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Money is, among other things a measure of human effort expended. Therefore, when striving towards a goal that can be pursued in limitless paralel in the way power production can, directing any of it towards wastly less effective methods slows the process of achiving your goal down. Or put simply. Dont be an idiot. There is no upside to building a terawatt-per-year of solar and a terawatt-per-year of wind at a price of 11 trillion qialongs over just building 2 terawatts-per-year worth of wind for 2 trillion qualongs. Electricity is electricity, and either solution is going to need heavy storage anyway, so.
by Thomas on Fri Jul 22nd, 2011 at 05:47:56 PM EST
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or, even better, in case that was not clear; Building 11 tera-watts-per-year of wind for 11 trillion qualongs
by Thomas on Fri Jul 22nd, 2011 at 05:49:34 PM EST
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Aside from the inherent insanity of monocropping your electricity supply, industrial capacity is not entirely fungible. If the state of your industrial plant only permits you to build one TW of wind in 2012, then no amount of throwing money at the problem will make it build more after you max out that TW. If, simultaneously, you are able to deploy a quarter of a TW from solar, then doing both is going to help more than doing only the one that gives you the cheaper kWh.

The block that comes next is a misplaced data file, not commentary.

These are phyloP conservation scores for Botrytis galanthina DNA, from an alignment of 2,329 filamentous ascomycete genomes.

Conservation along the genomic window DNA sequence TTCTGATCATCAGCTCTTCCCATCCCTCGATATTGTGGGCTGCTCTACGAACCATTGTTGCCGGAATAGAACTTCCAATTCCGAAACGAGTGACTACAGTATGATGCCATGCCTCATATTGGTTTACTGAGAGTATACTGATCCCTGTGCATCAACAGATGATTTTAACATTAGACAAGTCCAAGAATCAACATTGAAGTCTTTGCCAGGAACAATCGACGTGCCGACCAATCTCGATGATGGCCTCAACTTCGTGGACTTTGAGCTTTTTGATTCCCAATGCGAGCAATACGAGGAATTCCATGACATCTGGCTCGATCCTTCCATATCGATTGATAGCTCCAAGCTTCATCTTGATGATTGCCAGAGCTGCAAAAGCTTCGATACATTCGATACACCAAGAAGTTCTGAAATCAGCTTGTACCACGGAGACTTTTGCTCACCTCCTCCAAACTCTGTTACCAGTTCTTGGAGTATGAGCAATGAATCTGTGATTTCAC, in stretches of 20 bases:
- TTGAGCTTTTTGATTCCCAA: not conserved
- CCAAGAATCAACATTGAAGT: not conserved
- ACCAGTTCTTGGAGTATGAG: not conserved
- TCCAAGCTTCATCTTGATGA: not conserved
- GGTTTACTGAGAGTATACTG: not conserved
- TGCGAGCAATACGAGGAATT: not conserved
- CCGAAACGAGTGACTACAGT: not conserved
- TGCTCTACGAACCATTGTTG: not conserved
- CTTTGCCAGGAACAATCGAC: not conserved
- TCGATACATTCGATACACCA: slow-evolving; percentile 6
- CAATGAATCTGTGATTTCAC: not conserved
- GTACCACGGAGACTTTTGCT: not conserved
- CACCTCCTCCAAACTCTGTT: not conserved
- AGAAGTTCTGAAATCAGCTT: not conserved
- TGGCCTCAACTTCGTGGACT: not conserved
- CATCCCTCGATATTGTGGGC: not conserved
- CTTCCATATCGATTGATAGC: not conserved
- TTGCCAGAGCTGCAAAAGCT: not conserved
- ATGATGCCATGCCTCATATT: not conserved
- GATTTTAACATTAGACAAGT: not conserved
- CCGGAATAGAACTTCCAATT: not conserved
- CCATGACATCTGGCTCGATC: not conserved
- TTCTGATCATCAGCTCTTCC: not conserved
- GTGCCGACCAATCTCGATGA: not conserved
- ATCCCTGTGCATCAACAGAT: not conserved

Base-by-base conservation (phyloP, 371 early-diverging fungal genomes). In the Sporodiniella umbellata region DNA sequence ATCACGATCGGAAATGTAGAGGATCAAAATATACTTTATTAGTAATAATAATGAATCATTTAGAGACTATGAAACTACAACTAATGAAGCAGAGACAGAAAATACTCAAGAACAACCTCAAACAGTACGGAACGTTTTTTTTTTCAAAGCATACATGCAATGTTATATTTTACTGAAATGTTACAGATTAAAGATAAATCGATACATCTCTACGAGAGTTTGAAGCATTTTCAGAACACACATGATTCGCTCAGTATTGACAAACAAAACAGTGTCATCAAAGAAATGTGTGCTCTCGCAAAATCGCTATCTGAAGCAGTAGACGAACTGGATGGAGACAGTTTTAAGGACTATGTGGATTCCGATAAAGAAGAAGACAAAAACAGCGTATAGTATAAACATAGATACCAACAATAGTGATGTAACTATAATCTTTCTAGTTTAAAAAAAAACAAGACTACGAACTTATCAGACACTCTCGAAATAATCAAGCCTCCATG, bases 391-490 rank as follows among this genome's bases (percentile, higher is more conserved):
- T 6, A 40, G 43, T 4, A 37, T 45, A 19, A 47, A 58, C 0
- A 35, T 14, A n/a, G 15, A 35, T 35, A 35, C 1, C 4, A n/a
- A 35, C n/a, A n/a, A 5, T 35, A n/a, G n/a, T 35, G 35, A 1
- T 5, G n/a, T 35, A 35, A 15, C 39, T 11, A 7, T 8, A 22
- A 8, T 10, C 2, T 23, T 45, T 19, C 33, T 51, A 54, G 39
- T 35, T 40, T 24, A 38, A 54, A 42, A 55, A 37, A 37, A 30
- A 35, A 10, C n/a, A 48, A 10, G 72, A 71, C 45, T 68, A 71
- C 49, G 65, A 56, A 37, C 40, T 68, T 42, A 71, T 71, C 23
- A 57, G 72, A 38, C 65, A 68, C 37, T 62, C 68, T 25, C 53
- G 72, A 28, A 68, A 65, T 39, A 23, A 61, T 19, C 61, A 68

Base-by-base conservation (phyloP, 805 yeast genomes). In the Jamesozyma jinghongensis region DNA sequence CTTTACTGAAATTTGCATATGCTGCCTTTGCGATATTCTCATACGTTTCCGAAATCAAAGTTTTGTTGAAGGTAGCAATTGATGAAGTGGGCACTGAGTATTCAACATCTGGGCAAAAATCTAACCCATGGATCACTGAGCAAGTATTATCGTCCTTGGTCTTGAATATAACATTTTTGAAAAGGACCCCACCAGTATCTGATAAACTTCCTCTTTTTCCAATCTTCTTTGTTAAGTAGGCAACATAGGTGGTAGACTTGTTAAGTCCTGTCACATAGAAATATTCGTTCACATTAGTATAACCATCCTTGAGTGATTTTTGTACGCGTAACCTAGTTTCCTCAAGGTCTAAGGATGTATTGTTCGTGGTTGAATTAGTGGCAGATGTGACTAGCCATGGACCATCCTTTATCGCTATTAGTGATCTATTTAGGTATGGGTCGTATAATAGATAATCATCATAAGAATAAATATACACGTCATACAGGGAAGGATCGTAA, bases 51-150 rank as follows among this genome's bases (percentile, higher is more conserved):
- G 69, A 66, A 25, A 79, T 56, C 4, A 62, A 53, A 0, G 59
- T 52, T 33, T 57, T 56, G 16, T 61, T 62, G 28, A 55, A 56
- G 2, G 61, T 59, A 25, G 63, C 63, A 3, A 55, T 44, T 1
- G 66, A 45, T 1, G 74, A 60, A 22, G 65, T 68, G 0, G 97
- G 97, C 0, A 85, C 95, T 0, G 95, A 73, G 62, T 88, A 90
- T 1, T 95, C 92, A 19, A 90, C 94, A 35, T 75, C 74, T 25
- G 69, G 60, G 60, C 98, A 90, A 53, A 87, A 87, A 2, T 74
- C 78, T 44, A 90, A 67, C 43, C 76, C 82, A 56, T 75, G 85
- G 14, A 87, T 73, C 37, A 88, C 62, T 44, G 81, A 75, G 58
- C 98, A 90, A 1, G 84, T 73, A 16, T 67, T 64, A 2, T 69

Ramp-up times on the order of an infrastructure lifetime is a non-trivial transient.

- Jake

Friends come and go. Enemies accumulate.

by JakeS (JangoSierra 'at' gmail 'dot' com) on Fri Jul 22nd, 2011 at 06:16:11 PM EST
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